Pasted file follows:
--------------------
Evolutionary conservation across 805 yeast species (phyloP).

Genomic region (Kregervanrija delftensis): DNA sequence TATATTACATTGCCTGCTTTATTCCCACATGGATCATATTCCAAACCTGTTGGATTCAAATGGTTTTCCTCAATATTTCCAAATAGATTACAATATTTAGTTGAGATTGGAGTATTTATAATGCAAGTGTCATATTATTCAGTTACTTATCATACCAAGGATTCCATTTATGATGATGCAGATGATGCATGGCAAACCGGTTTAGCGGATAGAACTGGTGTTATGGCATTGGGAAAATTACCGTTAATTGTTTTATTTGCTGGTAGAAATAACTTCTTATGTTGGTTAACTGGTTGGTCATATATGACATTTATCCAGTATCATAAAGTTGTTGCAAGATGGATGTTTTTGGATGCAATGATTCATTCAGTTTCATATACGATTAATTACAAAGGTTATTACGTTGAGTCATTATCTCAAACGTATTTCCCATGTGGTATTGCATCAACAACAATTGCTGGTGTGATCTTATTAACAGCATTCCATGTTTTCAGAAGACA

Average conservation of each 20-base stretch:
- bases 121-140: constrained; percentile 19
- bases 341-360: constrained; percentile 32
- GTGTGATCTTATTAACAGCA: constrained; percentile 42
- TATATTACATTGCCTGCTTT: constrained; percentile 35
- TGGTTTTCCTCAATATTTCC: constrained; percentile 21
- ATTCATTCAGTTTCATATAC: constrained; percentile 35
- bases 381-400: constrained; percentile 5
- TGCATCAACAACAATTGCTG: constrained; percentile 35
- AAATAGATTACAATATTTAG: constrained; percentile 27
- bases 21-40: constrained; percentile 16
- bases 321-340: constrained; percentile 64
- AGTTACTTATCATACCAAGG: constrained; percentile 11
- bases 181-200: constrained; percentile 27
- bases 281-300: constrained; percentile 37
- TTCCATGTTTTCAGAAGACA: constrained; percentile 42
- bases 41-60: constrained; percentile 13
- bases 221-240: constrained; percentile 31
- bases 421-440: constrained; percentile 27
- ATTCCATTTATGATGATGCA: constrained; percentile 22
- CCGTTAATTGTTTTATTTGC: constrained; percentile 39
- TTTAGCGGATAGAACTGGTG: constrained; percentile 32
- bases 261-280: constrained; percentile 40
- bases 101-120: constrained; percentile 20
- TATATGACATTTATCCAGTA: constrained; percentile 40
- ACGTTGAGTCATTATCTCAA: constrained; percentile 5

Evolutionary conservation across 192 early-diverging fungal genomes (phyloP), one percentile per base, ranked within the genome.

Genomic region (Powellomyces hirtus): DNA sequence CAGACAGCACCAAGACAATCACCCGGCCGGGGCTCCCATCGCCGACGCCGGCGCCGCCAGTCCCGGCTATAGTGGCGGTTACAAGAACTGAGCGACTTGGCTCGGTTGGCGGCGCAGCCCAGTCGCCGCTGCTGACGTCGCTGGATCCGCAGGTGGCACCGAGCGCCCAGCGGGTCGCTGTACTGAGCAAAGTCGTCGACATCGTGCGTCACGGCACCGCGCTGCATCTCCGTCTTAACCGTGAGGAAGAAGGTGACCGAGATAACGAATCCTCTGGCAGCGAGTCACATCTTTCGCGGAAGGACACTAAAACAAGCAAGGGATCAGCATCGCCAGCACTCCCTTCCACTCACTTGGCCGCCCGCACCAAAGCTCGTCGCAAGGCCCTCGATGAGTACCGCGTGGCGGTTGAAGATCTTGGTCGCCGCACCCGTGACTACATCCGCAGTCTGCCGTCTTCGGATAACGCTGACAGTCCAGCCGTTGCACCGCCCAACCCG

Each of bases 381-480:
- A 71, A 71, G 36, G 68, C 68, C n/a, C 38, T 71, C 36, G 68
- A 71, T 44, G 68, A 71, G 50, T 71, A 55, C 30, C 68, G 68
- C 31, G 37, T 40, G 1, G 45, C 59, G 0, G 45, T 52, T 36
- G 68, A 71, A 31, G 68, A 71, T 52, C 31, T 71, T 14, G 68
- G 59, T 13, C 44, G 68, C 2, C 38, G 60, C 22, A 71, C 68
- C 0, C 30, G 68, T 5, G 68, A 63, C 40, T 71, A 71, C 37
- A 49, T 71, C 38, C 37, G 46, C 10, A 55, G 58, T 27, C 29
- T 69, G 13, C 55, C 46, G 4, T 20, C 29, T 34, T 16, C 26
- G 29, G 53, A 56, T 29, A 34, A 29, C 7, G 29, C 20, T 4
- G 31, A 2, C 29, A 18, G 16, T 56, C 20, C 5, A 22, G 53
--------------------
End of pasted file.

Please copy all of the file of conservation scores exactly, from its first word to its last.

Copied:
Evolutionary conservation across 805 yeast species (phyloP).

Genomic region (Kregervanrija delftensis): DNA sequence TATATTACATTGCCTGCTTTATTCCCACATGGATCATATTCCAAACCTGTTGGATTCAAATGGTTTTCCTCAATATTTCCAAATAGATTACAATATTTAGTTGAGATTGGAGTATTTATAATGCAAGTGTCATATTATTCAGTTACTTATCATACCAAGGATTCCATTTATGATGATGCAGATGATGCATGGCAAACCGGTTTAGCGGATAGAACTGGTGTTATGGCATTGGGAAAATTACCGTTAATTGTTTTATTTGCTGGTAGAAATAACTTCTTATGTTGGTTAACTGGTTGGTCATATATGACATTTATCCAGTATCATAAAGTTGTTGCAAGATGGATGTTTTTGGATGCAATGATTCATTCAGTTTCATATACGATTAATTACAAAGGTTATTACGTTGAGTCATTATCTCAAACGTATTTCCCATGTGGTATTGCATCAACAACAATTGCTGGTGTGATCTTATTAACAGCATTCCATGTTTTCAGAAGACA

Average conservation of each 20-base stretch:
- bases 121-140: constrained; percentile 19
- bases 341-360: constrained; percentile 32
- GTGTGATCTTATTAACAGCA: constrained; percentile 42
- TATATTACATTGCCTGCTTT: constrained; percentile 35
- TGGTTTTCCTCAATATTTCC: constrained; percentile 21
- ATTCATTCAGTTTCATATAC: constrained; percentile 35
- bases 381-400: constrained; percentile 5
- TGCATCAACAACAATTGCTG: constrained; percentile 35
- AAATAGATTACAATATTTAG: constrained; percentile 27
- bases 21-40: constrained; percentile 16
- bases 321-340: constrained; percentile 64
- AGTTACTTATCATACCAAGG: constrained; percentile 11
- bases 181-200: constrained; percentile 27
- bases 281-300: constrained; percentile 37
- TTCCATGTTTTCAGAAGACA: constrained; percentile 42
- bases 41-60: constrained; percentile 13
- bases 221-240: constrained; percentile 31
- bases 421-440: constrained; percentile 27
- ATTCCATTTATGATGATGCA: constrained; percentile 22
- CCGTTAATTGTTTTATTTGC: constrained; percentile 39
- TTTAGCGGATAGAACTGGTG: constrained; percentile 32
- bases 261-280: constrained; percentile 40
- bases 101-120: constrained; percentile 20
- TATATGACATTTATCCAGTA: constrained; percentile 40
- ACGTTGAGTCATTATCTCAA: constrained; percentile 5

Evolutionary conservation across 192 early-diverging fungal genomes (phyloP), one percentile per base, ranked within the genome.

Genomic region (Powellomyces hirtus): DNA sequence CAGACAGCACCAAGACAATCACCCGGCCGGGGCTCCCATCGCCGACGCCGGCGCCGCCAGTCCCGGCTATAGTGGCGGTTACAAGAACTGAGCGACTTGGCTCGGTTGGCGGCGCAGCCCAGTCGCCGCTGCTGACGTCGCTGGATCCGCAGGTGGCACCGAGCGCCCAGCGGGTCGCTGTACTGAGCAAAGTCGTCGACATCGTGCGTCACGGCACCGCGCTGCATCTCCGTCTTAACCGTGAGGAAGAAGGTGACCGAGATAACGAATCCTCTGGCAGCGAGTCACATCTTTCGCGGAAGGACACTAAAACAAGCAAGGGATCAGCATCGCCAGCACTCCCTTCCACTCACTTGGCCGCCCGCACCAAAGCTCGTCGCAAGGCCCTCGATGAGTACCGCGTGGCGGTTGAAGATCTTGGTCGCCGCACCCGTGACTACATCCGCAGTCTGCCGTCTTCGGATAACGCTGACAGTCCAGCCGTTGCACCGCCCAACCCG

Each of bases 381-480:
- A 71, A 71, G 36, G 68, C 68, C n/a, C 38, T 71, C 36, G 68
- A 71, T 44, G 68, A 71, G 50, T 71, A 55, C 30, C 68, G 68
- C 31, G 37, T 40, G 1, G 45, C 59, G 0, G 45, T 52, T 36
- G 68, A 71, A 31, G 68, A 71, T 52, C 31, T 71, T 14, G 68
- G 59, T 13, C 44, G 68, C 2, C 38, G 60, C 22, A 71, C 68
- C 0, C 30, G 68, T 5, G 68, A 63, C 40, T 71, A 71, C 37
- A 49, T 71, C 38, C 37, G 46, C 10, A 55, G 58, T 27, C 29
- T 69, G 13, C 55, C 46, G 4, T 20, C 29, T 34, T 16, C 26
- G 29, G 53, A 56, T 29, A 34, A 29, C 7, G 29, C 20, T 4
- G 31, A 2, C 29, A 18, G 16, T 56, C 20, C 5, A 22, G 53